"He was part of the local Home Guard and lived a couple of doors away from us. He probably did a kind of Captain Mainwaring and summoned the troops. I don't suppose the German pilot was any real menace to them because he was on his own."

Frank's experience on the periphery of the war is similar to that of the characters in Dad's Army. Like Frank's home in Edgware, the fictional town of Walmington-on-Sea is relatively free from the threat of bombs. As Frank points out, there is "very little of the real impact of war in the show". It is perhaps this lack of genuine jeopardy that enabled the writers to make the war a suitable backdrop for comedy.

Frank explains the contradiction. "You get this idyllic idea of life in Walmington-on-Sea where everybody is friendly with everybody else. Even though there's a war on, it seems a sort of peaceful time if you know what I mean. It's

the sense of a community pulling together for the common good. It's reminiscent of a bygone age which I think a lot of people look back on with affection."

Does this mean that community spirit is a thing of the past? "Well people do live much more separate lives now, don't they? It slightly depresses me when I see young people wandering around with their nose buried in a mobile phone, texting each other. I'm beginning to sound like a grumpy old man."

Perhaps inevitably, the conversation moves on to the recent reports of a possible Dad's Army film with Toby Jones as Captain Mainwaring and Bill Nighy as Sergeant Wilson. I am reminded of the attempt to revisit the Carry On franchise in 1992, 14 years after the series had finished, using a cast of modern comedy stars. The result, Carry On Columbus, was derided by Carry On stalwart Joan Sims, who wrote in her autobiography, High Spirits, that "it was as if a whole new generation of comic actors were speaking a foreign language badly".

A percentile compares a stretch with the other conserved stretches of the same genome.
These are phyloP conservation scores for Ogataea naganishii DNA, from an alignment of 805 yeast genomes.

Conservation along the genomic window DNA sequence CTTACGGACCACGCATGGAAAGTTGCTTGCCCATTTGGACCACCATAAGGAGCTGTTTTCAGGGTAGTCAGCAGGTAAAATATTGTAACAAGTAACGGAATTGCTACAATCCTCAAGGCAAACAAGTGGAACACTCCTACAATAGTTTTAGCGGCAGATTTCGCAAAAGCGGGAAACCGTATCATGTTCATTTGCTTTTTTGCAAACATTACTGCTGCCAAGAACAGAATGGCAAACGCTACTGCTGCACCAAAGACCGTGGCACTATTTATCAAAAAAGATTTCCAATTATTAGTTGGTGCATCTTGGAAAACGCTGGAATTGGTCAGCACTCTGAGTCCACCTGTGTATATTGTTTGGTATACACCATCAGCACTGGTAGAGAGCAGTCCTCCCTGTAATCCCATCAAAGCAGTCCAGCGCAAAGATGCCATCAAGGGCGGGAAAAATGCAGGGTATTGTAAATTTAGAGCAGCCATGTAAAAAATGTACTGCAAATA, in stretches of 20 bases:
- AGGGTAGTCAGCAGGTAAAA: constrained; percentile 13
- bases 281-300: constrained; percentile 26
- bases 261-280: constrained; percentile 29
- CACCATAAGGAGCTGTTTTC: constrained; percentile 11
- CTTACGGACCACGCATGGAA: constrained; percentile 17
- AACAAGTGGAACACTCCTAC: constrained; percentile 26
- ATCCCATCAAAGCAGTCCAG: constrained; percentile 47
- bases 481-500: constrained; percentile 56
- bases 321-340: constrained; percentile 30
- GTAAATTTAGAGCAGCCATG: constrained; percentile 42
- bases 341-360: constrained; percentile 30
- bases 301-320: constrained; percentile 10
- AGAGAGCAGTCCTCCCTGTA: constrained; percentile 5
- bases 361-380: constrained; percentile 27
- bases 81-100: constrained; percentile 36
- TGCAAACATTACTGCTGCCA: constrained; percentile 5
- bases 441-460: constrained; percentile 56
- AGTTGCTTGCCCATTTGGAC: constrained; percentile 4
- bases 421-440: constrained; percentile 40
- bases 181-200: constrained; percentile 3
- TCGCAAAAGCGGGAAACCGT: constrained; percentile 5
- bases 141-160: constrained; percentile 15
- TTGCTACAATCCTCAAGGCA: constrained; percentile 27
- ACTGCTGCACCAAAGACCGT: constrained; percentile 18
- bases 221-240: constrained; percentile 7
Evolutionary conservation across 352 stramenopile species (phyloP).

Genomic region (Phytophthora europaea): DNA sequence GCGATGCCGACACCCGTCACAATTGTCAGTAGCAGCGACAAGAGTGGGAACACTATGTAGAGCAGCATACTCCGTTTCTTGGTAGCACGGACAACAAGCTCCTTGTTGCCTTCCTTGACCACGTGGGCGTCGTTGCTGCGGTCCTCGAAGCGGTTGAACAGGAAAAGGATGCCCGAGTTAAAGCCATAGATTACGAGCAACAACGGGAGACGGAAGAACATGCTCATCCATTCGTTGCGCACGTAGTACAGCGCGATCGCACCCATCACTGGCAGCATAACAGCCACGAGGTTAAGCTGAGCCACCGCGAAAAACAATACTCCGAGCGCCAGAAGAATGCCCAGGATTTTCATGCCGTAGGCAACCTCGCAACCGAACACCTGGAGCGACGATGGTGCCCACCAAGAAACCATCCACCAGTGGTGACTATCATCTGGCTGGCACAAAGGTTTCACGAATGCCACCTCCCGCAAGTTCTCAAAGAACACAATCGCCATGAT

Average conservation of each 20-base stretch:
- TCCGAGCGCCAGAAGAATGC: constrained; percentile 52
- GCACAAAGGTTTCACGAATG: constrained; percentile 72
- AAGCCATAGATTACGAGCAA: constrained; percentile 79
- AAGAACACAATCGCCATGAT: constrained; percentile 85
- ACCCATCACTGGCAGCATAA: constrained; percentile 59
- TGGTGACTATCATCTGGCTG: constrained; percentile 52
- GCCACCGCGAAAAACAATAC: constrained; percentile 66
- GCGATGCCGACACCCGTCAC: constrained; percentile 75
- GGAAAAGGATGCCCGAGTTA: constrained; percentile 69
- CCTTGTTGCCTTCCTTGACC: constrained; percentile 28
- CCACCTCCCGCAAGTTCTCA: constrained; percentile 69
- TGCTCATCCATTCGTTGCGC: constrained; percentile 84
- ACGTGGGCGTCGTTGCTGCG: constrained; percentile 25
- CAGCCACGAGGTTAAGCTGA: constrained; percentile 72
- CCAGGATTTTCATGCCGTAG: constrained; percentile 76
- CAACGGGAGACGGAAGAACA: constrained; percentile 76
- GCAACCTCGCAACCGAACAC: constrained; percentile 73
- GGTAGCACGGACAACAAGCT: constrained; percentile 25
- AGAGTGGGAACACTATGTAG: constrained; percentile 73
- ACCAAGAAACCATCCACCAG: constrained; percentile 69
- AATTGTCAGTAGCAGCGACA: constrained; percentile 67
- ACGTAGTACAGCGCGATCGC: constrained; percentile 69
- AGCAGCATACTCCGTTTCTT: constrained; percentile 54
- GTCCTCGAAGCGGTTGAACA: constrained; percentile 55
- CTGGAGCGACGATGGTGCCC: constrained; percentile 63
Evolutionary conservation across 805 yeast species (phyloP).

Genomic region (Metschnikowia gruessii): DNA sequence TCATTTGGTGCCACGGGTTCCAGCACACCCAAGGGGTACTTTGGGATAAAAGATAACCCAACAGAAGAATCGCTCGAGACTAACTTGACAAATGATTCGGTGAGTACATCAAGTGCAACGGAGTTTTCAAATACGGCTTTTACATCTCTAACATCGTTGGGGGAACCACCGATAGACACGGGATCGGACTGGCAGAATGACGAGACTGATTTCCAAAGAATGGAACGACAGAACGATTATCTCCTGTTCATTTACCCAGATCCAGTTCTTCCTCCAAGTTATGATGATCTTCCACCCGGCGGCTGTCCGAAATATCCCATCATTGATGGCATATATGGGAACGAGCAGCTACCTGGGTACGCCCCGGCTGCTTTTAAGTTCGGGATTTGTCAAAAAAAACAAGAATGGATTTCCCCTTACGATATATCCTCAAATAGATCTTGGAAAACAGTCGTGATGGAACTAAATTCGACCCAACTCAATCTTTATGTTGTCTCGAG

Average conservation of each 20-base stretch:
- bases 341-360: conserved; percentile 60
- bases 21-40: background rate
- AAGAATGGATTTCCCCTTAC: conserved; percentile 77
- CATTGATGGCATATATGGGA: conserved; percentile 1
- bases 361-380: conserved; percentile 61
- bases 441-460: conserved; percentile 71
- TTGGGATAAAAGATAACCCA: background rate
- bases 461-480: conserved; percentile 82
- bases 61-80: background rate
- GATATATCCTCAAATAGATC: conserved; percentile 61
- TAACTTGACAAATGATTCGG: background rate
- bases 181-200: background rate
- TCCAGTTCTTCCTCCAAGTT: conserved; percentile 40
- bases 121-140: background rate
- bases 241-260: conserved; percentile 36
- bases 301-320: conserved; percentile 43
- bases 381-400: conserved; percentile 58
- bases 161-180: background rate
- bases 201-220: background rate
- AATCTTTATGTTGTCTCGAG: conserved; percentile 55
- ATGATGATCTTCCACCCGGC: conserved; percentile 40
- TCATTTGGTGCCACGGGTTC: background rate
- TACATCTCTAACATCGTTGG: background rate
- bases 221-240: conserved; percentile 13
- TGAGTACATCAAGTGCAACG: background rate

I mention this to Frank, who admits to having felt sceptical when he heard the news. "My initial reaction was that they shouldn't mess with it. The original cast were iconic. But the more I've thought about it the more I feel quite positive, because Jimmy and David created some wonderful characters and it would be very interesting to see other actors having a go."

As we near the end of the interview, Frank tells me about the stage version of Dad's Army that was produced at London's Shaftesbury Theatre in 1975, before touring nationally the following year. "Everybody really enjoyed it," he says. "It was a lovely hot summer, endless blue skies week after week. It was just a wonderful time. The Dad's Army years were the happiest of my life."

Recalling that 'golden age', Frank's voice takes on an unmistakably wistful tone. The novelist, Angela Carter, once described nostalgia as "the vice of the aged", but for Frank, it is something to be celebrated. He still enjoys watching Dad's Army on DVD. "Not for myself," he insists. "I just think the timing between Arthur Lowe, John Le Mesurier and Clive Dunn was so brilliant that I'm lost in admiration for them every time I watch it."

There is a part of Frank that will always be chasing that steam train in Walmington-on-Sea. And who would deny him that pleasure?

A life on screen ... Frank’s most cherished roles

Eustace Wallasy in The Queen Came By (1955)

“It was my first big television part,” Frank recalls. “I loved doing it. It’s a brilliantly written play. All television then was live; the BBC would film the Sunday play, which would be repeated on the Thursday, so you had to go in and do it again.”